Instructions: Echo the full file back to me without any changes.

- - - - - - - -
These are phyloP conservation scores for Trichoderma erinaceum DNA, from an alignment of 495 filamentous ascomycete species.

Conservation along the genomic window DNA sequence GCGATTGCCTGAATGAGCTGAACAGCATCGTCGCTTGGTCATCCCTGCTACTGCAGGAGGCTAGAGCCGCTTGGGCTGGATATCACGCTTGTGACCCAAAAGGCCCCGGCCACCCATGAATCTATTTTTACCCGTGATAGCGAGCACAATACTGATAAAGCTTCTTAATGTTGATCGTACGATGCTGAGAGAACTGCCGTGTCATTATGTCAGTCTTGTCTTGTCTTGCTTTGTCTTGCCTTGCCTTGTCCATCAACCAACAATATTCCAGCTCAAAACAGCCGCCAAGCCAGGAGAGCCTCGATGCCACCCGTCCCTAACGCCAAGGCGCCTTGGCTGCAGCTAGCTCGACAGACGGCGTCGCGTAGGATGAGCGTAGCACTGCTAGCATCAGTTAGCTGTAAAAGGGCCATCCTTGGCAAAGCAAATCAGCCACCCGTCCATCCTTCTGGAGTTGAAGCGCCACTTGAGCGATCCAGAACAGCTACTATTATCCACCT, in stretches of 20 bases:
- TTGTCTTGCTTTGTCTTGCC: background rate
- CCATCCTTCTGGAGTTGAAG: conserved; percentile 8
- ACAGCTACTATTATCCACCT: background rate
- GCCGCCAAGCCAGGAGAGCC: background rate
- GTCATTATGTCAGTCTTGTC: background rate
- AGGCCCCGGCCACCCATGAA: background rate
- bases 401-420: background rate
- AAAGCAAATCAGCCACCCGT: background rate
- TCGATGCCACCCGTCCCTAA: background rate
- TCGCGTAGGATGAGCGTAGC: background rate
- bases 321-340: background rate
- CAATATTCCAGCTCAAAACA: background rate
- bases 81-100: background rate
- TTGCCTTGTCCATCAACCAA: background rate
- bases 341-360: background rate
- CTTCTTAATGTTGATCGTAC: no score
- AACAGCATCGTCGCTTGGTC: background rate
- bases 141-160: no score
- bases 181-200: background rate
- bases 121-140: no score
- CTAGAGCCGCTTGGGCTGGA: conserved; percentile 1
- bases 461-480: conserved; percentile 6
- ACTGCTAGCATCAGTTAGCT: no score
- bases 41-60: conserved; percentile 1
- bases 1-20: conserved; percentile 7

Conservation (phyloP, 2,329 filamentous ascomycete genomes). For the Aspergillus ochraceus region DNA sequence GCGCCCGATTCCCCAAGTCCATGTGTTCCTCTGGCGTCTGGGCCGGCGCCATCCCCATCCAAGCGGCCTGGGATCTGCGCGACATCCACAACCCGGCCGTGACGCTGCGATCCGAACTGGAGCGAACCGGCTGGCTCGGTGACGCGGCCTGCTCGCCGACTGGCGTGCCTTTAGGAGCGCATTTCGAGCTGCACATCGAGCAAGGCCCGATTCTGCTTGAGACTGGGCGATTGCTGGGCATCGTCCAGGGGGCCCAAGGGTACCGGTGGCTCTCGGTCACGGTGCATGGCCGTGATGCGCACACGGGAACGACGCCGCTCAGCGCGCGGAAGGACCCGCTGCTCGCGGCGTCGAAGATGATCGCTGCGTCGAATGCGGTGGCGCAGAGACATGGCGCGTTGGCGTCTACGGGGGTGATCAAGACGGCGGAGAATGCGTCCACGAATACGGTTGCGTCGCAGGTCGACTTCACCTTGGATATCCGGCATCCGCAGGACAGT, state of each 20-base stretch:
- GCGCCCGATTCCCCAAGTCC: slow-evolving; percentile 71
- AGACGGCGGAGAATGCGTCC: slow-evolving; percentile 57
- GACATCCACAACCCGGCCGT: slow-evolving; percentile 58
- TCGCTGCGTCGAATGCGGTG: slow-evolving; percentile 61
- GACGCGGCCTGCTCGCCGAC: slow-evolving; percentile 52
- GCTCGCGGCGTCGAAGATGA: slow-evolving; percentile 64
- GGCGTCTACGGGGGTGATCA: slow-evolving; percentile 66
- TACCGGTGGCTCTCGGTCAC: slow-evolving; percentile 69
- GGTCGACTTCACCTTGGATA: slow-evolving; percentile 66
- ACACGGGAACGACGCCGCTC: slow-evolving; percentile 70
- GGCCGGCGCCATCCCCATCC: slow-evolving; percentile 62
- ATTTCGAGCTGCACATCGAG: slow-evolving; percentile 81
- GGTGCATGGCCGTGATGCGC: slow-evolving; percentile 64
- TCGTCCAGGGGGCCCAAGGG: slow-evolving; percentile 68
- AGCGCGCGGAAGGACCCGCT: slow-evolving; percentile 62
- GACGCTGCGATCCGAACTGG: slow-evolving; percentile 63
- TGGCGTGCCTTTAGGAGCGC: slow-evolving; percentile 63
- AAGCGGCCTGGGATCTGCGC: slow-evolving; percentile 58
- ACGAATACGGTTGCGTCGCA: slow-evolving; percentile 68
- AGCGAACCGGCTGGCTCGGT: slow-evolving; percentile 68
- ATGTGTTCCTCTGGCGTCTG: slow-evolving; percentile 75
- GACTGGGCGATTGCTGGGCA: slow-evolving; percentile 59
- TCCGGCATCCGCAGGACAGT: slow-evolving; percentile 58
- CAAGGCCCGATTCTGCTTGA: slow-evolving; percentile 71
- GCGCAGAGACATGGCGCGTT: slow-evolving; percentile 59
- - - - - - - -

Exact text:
These are phyloP conservation scores for Trichoderma erinaceum DNA, from an alignment of 495 filamentous ascomycete species.

Conservation along the genomic window DNA sequence GCGATTGCCTGAATGAGCTGAACAGCATCGTCGCTTGGTCATCCCTGCTACTGCAGGAGGCTAGAGCCGCTTGGGCTGGATATCACGCTTGTGACCCAAAAGGCCCCGGCCACCCATGAATCTATTTTTACCCGTGATAGCGAGCACAATACTGATAAAGCTTCTTAATGTTGATCGTACGATGCTGAGAGAACTGCCGTGTCATTATGTCAGTCTTGTCTTGTCTTGCTTTGTCTTGCCTTGCCTTGTCCATCAACCAACAATATTCCAGCTCAAAACAGCCGCCAAGCCAGGAGAGCCTCGATGCCACCCGTCCCTAACGCCAAGGCGCCTTGGCTGCAGCTAGCTCGACAGACGGCGTCGCGTAGGATGAGCGTAGCACTGCTAGCATCAGTTAGCTGTAAAAGGGCCATCCTTGGCAAAGCAAATCAGCCACCCGTCCATCCTTCTGGAGTTGAAGCGCCACTTGAGCGATCCAGAACAGCTACTATTATCCACCT, in stretches of 20 bases:
- TTGTCTTGCTTTGTCTTGCC: background rate
- CCATCCTTCTGGAGTTGAAG: conserved; percentile 8
- ACAGCTACTATTATCCACCT: background rate
- GCCGCCAAGCCAGGAGAGCC: background rate
- GTCATTATGTCAGTCTTGTC: background rate
- AGGCCCCGGCCACCCATGAA: background rate
- bases 401-420: background rate
- AAAGCAAATCAGCCACCCGT: background rate
- TCGATGCCACCCGTCCCTAA: background rate
- TCGCGTAGGATGAGCGTAGC: background rate
- bases 321-340: background rate
- CAATATTCCAGCTCAAAACA: background rate
- bases 81-100: background rate
- TTGCCTTGTCCATCAACCAA: background rate
- bases 341-360: background rate
- CTTCTTAATGTTGATCGTAC: no score
- AACAGCATCGTCGCTTGGTC: background rate
- bases 141-160: no score
- bases 181-200: background rate
- bases 121-140: no score
- CTAGAGCCGCTTGGGCTGGA: conserved; percentile 1
- bases 461-480: conserved; percentile 6
- ACTGCTAGCATCAGTTAGCT: no score
- bases 41-60: conserved; percentile 1
- bases 1-20: conserved; percentile 7

Conservation (phyloP, 2,329 filamentous ascomycete genomes). For the Aspergillus ochraceus region DNA sequence GCGCCCGATTCCCCAAGTCCATGTGTTCCTCTGGCGTCTGGGCCGGCGCCATCCCCATCCAAGCGGCCTGGGATCTGCGCGACATCCACAACCCGGCCGTGACGCTGCGATCCGAACTGGAGCGAACCGGCTGGCTCGGTGACGCGGCCTGCTCGCCGACTGGCGTGCCTTTAGGAGCGCATTTCGAGCTGCACATCGAGCAAGGCCCGATTCTGCTTGAGACTGGGCGATTGCTGGGCATCGTCCAGGGGGCCCAAGGGTACCGGTGGCTCTCGGTCACGGTGCATGGCCGTGATGCGCACACGGGAACGACGCCGCTCAGCGCGCGGAAGGACCCGCTGCTCGCGGCGTCGAAGATGATCGCTGCGTCGAATGCGGTGGCGCAGAGACATGGCGCGTTGGCGTCTACGGGGGTGATCAAGACGGCGGAGAATGCGTCCACGAATACGGTTGCGTCGCAGGTCGACTTCACCTTGGATATCCGGCATCCGCAGGACAGT, state of each 20-base stretch:
- GCGCCCGATTCCCCAAGTCC: slow-evolving; percentile 71
- AGACGGCGGAGAATGCGTCC: slow-evolving; percentile 57
- GACATCCACAACCCGGCCGT: slow-evolving; percentile 58
- TCGCTGCGTCGAATGCGGTG: slow-evolving; percentile 61
- GACGCGGCCTGCTCGCCGAC: slow-evolving; percentile 52
- GCTCGCGGCGTCGAAGATGA: slow-evolving; percentile 64
- GGCGTCTACGGGGGTGATCA: slow-evolving; percentile 66
- TACCGGTGGCTCTCGGTCAC: slow-evolving; percentile 69
- GGTCGACTTCACCTTGGATA: slow-evolving; percentile 66
- ACACGGGAACGACGCCGCTC: slow-evolving; percentile 70
- GGCCGGCGCCATCCCCATCC: slow-evolving; percentile 62
- ATTTCGAGCTGCACATCGAG: slow-evolving; percentile 81
- GGTGCATGGCCGTGATGCGC: slow-evolving; percentile 64
- TCGTCCAGGGGGCCCAAGGG: slow-evolving; percentile 68
- AGCGCGCGGAAGGACCCGCT: slow-evolving; percentile 62
- GACGCTGCGATCCGAACTGG: slow-evolving; percentile 63
- TGGCGTGCCTTTAGGAGCGC: slow-evolving; percentile 63
- AAGCGGCCTGGGATCTGCGC: slow-evolving; percentile 58
- ACGAATACGGTTGCGTCGCA: slow-evolving; percentile 68
- AGCGAACCGGCTGGCTCGGT: slow-evolving; percentile 68
- ATGTGTTCCTCTGGCGTCTG: slow-evolving; percentile 75
- GACTGGGCGATTGCTGGGCA: slow-evolving; percentile 59
- TCCGGCATCCGCAGGACAGT: slow-evolving; percentile 58
- CAAGGCCCGATTCTGCTTGA: slow-evolving; percentile 71
- GCGCAGAGACATGGCGCGTT: slow-evolving; percentile 59